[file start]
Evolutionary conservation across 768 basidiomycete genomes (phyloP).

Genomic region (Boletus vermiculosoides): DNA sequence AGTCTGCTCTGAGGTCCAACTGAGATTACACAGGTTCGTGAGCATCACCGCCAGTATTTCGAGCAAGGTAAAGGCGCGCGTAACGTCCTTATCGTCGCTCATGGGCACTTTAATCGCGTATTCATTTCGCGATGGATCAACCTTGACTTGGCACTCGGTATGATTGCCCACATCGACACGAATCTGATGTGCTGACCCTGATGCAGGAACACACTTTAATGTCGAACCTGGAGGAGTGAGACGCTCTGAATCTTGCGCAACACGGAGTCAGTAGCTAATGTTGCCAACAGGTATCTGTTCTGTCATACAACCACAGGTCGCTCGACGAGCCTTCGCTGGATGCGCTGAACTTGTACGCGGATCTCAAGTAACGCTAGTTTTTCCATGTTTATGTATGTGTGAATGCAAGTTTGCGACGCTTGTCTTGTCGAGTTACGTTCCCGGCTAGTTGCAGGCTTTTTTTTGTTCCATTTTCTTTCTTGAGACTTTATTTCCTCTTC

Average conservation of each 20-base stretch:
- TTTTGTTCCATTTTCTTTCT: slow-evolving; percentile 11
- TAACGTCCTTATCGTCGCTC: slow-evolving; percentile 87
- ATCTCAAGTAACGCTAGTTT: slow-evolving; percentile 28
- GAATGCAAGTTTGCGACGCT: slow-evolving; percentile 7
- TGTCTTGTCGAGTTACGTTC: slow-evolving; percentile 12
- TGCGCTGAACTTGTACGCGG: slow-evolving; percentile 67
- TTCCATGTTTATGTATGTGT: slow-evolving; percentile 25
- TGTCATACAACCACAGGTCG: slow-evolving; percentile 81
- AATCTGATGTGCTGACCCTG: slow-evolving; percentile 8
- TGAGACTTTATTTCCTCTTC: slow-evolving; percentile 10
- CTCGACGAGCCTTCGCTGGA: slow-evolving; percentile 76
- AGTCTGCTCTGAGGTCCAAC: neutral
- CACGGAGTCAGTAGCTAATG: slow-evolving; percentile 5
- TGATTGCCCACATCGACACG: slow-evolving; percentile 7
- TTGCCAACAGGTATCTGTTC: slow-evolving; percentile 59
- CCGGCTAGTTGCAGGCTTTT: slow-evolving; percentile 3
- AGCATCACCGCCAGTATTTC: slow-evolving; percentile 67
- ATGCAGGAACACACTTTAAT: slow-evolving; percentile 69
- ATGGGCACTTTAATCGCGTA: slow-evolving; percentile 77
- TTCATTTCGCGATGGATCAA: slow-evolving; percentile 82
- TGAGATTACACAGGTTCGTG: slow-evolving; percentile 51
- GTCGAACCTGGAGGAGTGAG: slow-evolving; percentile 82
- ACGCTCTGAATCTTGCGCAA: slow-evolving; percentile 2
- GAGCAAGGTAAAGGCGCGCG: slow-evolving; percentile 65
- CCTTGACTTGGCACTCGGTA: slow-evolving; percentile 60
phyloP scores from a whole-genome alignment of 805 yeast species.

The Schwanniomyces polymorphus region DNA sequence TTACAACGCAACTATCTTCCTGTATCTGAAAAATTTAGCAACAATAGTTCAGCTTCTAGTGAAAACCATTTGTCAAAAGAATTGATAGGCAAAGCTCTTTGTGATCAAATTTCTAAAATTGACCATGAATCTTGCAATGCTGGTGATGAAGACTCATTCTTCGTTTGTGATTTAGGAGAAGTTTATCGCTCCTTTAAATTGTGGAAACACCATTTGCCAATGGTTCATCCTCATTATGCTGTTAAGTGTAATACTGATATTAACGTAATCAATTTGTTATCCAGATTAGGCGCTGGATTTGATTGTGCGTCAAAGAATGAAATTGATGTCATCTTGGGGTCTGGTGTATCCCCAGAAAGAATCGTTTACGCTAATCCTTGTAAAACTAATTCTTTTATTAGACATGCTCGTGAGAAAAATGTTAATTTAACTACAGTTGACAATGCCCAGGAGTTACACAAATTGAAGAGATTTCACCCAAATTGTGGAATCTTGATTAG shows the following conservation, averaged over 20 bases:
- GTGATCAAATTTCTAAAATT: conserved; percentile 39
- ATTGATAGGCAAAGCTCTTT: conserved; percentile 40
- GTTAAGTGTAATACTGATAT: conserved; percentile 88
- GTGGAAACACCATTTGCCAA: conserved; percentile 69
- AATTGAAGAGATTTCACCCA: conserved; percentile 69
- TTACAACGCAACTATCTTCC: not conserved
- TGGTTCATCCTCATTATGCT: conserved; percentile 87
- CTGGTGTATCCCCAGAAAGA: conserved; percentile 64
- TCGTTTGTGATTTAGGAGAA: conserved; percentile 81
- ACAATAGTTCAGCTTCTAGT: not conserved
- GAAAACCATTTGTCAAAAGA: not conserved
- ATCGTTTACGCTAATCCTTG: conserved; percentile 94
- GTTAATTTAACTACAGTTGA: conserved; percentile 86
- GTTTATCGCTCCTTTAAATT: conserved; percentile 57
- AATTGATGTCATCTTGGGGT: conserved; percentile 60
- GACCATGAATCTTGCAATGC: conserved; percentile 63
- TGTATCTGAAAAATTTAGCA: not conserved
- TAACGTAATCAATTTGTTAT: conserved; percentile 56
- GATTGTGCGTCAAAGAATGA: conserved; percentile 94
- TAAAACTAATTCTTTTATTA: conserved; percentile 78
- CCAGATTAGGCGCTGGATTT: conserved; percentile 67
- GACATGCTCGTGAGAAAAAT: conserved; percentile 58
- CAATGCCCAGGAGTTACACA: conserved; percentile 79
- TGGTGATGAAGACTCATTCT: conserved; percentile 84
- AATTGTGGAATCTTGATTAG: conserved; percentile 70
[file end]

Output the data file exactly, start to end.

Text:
Evolutionary conservation across 768 basidiomycete genomes (phyloP).

Genomic region (Boletus vermiculosoides): DNA sequence AGTCTGCTCTGAGGTCCAACTGAGATTACACAGGTTCGTGAGCATCACCGCCAGTATTTCGAGCAAGGTAAAGGCGCGCGTAACGTCCTTATCGTCGCTCATGGGCACTTTAATCGCGTATTCATTTCGCGATGGATCAACCTTGACTTGGCACTCGGTATGATTGCCCACATCGACACGAATCTGATGTGCTGACCCTGATGCAGGAACACACTTTAATGTCGAACCTGGAGGAGTGAGACGCTCTGAATCTTGCGCAACACGGAGTCAGTAGCTAATGTTGCCAACAGGTATCTGTTCTGTCATACAACCACAGGTCGCTCGACGAGCCTTCGCTGGATGCGCTGAACTTGTACGCGGATCTCAAGTAACGCTAGTTTTTCCATGTTTATGTATGTGTGAATGCAAGTTTGCGACGCTTGTCTTGTCGAGTTACGTTCCCGGCTAGTTGCAGGCTTTTTTTTGTTCCATTTTCTTTCTTGAGACTTTATTTCCTCTTC

Average conservation of each 20-base stretch:
- TTTTGTTCCATTTTCTTTCT: slow-evolving; percentile 11
- TAACGTCCTTATCGTCGCTC: slow-evolving; percentile 87
- ATCTCAAGTAACGCTAGTTT: slow-evolving; percentile 28
- GAATGCAAGTTTGCGACGCT: slow-evolving; percentile 7
- TGTCTTGTCGAGTTACGTTC: slow-evolving; percentile 12
- TGCGCTGAACTTGTACGCGG: slow-evolving; percentile 67
- TTCCATGTTTATGTATGTGT: slow-evolving; percentile 25
- TGTCATACAACCACAGGTCG: slow-evolving; percentile 81
- AATCTGATGTGCTGACCCTG: slow-evolving; percentile 8
- TGAGACTTTATTTCCTCTTC: slow-evolving; percentile 10
- CTCGACGAGCCTTCGCTGGA: slow-evolving; percentile 76
- AGTCTGCTCTGAGGTCCAAC: neutral
- CACGGAGTCAGTAGCTAATG: slow-evolving; percentile 5
- TGATTGCCCACATCGACACG: slow-evolving; percentile 7
- TTGCCAACAGGTATCTGTTC: slow-evolving; percentile 59
- CCGGCTAGTTGCAGGCTTTT: slow-evolving; percentile 3
- AGCATCACCGCCAGTATTTC: slow-evolving; percentile 67
- ATGCAGGAACACACTTTAAT: slow-evolving; percentile 69
- ATGGGCACTTTAATCGCGTA: slow-evolving; percentile 77
- TTCATTTCGCGATGGATCAA: slow-evolving; percentile 82
- TGAGATTACACAGGTTCGTG: slow-evolving; percentile 51
- GTCGAACCTGGAGGAGTGAG: slow-evolving; percentile 82
- ACGCTCTGAATCTTGCGCAA: slow-evolving; percentile 2
- GAGCAAGGTAAAGGCGCGCG: slow-evolving; percentile 65
- CCTTGACTTGGCACTCGGTA: slow-evolving; percentile 60
phyloP scores from a whole-genome alignment of 805 yeast species.

The Schwanniomyces polymorphus region DNA sequence TTACAACGCAACTATCTTCCTGTATCTGAAAAATTTAGCAACAATAGTTCAGCTTCTAGTGAAAACCATTTGTCAAAAGAATTGATAGGCAAAGCTCTTTGTGATCAAATTTCTAAAATTGACCATGAATCTTGCAATGCTGGTGATGAAGACTCATTCTTCGTTTGTGATTTAGGAGAAGTTTATCGCTCCTTTAAATTGTGGAAACACCATTTGCCAATGGTTCATCCTCATTATGCTGTTAAGTGTAATACTGATATTAACGTAATCAATTTGTTATCCAGATTAGGCGCTGGATTTGATTGTGCGTCAAAGAATGAAATTGATGTCATCTTGGGGTCTGGTGTATCCCCAGAAAGAATCGTTTACGCTAATCCTTGTAAAACTAATTCTTTTATTAGACATGCTCGTGAGAAAAATGTTAATTTAACTACAGTTGACAATGCCCAGGAGTTACACAAATTGAAGAGATTTCACCCAAATTGTGGAATCTTGATTAG shows the following conservation, averaged over 20 bases:
- GTGATCAAATTTCTAAAATT: conserved; percentile 39
- ATTGATAGGCAAAGCTCTTT: conserved; percentile 40
- GTTAAGTGTAATACTGATAT: conserved; percentile 88
- GTGGAAACACCATTTGCCAA: conserved; percentile 69
- AATTGAAGAGATTTCACCCA: conserved; percentile 69
- TTACAACGCAACTATCTTCC: not conserved
- TGGTTCATCCTCATTATGCT: conserved; percentile 87
- CTGGTGTATCCCCAGAAAGA: conserved; percentile 64
- TCGTTTGTGATTTAGGAGAA: conserved; percentile 81
- ACAATAGTTCAGCTTCTAGT: not conserved
- GAAAACCATTTGTCAAAAGA: not conserved
- ATCGTTTACGCTAATCCTTG: conserved; percentile 94
- GTTAATTTAACTACAGTTGA: conserved; percentile 86
- GTTTATCGCTCCTTTAAATT: conserved; percentile 57
- AATTGATGTCATCTTGGGGT: conserved; percentile 60
- GACCATGAATCTTGCAATGC: conserved; percentile 63
- TGTATCTGAAAAATTTAGCA: not conserved
- TAACGTAATCAATTTGTTAT: conserved; percentile 56
- GATTGTGCGTCAAAGAATGA: conserved; percentile 94
- TAAAACTAATTCTTTTATTA: conserved; percentile 78
- CCAGATTAGGCGCTGGATTT: conserved; percentile 67
- GACATGCTCGTGAGAAAAAT: conserved; percentile 58
- CAATGCCCAGGAGTTACACA: conserved; percentile 79
- TGGTGATGAAGACTCATTCT: conserved; percentile 84
- AATTGTGGAATCTTGATTAG: conserved; percentile 70